CARACAS (Reuters) - Opponents of Venezuela’s socialist government marched on Sunday to protest against alleged Cuban interference in the armed forces, with clashes breaking out afterwards in a Caracas square.
Several thousand people marched towards the Carlota military air base in the latest of daily demonstrations against President Nicolas Maduro’s government that began in early February.
Security forces stopped them from reaching the base, however, and some student protesters went instead to Plaza Altamira, an opposition stronghold, where they threw stones at troops firing rounds of tear gas.
At one point, soldiers rode into the square on motorbikes, rounding up about 10 demonstrators. One flashed a “V” for victory as he was driven away on a bike, another shouted “help.”
The troops began demolishing protesters’ barricades, apparently carrying out Maduro’s vow to retake the square.
Protests and violence have killed at least 28 people in the last six weeks. More than 300 have also been injured in the South American OPEC nation’s worst violence in a decade. Some 1,500 people have been arrested, with 100 or so still detained.
Militant opposition leaders and students have been urging Venezuelans onto the streets to protest over issues ranging from crime and shortages of goods to the presence of Cuban advisers in Venezuela’s army and other state institutions.
“I spend five or six hours in a queue just to buy two packets of flour, or two bottles of cooking oil,” said pensioner Pedro Perez, 64, in the opposition rally.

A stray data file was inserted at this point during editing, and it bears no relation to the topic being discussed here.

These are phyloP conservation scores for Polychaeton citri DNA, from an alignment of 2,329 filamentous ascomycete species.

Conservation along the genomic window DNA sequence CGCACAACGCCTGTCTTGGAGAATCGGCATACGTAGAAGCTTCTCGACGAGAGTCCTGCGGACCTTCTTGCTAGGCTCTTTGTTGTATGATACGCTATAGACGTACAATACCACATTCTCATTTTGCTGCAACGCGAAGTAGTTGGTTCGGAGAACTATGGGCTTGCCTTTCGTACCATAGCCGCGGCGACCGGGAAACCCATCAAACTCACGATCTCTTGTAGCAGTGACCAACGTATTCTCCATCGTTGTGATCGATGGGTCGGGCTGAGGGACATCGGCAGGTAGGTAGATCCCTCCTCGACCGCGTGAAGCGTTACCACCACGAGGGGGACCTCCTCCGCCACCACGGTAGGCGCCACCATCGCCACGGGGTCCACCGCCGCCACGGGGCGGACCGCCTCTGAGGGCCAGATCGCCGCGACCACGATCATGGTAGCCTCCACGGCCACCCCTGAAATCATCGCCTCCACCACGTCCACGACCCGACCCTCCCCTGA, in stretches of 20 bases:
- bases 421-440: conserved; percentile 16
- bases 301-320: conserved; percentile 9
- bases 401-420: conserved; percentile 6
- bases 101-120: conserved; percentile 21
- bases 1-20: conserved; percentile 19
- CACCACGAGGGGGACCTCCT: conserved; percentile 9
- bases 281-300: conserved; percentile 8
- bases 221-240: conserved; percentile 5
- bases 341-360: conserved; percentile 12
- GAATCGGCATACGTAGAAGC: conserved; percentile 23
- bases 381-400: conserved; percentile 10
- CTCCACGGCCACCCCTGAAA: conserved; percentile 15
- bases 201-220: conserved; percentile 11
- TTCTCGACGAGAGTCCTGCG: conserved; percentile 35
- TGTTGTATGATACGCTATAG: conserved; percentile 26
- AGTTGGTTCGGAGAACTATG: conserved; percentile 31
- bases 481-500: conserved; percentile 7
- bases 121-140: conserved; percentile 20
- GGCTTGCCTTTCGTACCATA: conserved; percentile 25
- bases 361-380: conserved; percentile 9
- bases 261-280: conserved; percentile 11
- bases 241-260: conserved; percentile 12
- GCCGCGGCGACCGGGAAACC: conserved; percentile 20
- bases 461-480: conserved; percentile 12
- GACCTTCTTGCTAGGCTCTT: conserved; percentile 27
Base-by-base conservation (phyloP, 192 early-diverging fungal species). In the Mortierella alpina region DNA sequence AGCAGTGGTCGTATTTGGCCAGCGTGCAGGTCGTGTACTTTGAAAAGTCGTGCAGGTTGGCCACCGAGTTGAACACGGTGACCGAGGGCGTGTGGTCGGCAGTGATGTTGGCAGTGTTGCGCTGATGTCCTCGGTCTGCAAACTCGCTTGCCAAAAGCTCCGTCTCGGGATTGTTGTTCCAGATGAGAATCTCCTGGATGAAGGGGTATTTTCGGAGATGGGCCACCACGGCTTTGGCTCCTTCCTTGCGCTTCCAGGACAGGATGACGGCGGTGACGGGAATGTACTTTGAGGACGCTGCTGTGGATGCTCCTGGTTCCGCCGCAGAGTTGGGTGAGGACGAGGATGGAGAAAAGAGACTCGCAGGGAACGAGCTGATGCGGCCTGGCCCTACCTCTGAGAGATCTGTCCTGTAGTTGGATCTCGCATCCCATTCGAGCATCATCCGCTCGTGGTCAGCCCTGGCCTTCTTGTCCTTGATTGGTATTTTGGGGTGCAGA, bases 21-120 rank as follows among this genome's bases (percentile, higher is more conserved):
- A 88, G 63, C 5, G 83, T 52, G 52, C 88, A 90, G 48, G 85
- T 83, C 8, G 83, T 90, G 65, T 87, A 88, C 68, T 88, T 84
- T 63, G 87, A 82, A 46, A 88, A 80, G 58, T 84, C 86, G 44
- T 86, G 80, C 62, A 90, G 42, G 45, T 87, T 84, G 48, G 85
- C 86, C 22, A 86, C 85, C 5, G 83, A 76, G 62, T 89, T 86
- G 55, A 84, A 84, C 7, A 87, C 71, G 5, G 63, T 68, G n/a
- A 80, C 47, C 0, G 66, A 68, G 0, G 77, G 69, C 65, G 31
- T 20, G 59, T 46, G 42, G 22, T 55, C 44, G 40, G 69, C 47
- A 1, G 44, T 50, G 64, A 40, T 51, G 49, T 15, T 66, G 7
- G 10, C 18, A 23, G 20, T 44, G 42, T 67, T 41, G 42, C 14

“Also, I’m protesting over insecurity and the lies this government tells Venezuelans, bringing Cuban soldiers here ... This is an ungovernable country, we can’t carry on like this.”
In another day of political rallies around the nation on Sunday, thousands of government supporters also marched peacefully in Caracas to praise the government’s food welfare policies.
“We are going to strengthen the brotherhood between the Venezuelan and Cuban peoples,” Maduro said in a speech to his supporters’ rally, responding to the opposition march.
Venezuela supplies more than 100,000 barrels per day of oil to Cuba, for which it is partly paid by the presence of more than 30,000 medics, sports trainers and others from the Communist-ruled Caribbean island.
Outside Caracas, opposition party Popular Will said that members of the armed forces had stopped and beaten several politicians trying to visit imprisoned protest leader Leopoldo Lopez at the Ramo Verde jail about an hour from the capital.
Lopez, who heads the Popular Will party, was arrested last month on charges of fomenting violence.
In a handwritten interview with pro-opposition newspaper El Universal, Lopez, 42, said he had developed a strict regime of exercise, studies and writing from his prison cell.
“I try to be disciplined because I’m aware that in jail, the main tools of my struggle are my mind and spirit,” he said.
Despite the turbulence in Caracas and other cities around Venezuela, Maduro seems in little danger of being toppled by a “Venezuelan Spring.”
The armed forces seem firmly behind him, the numbers of protesters are far fewer than a wave of demonstrations against former President Hugo Chavez a decade ago, and opposition leaders are divided over the wisdom of street tactics.
However, Maduro has come under pressure from some foreign governments and rights groups over excessive use of force from his security forces. Some 21 officers have been arrested for brutality allegations.
Writing by Andrew Cawthorne; editing by Matthew Lewis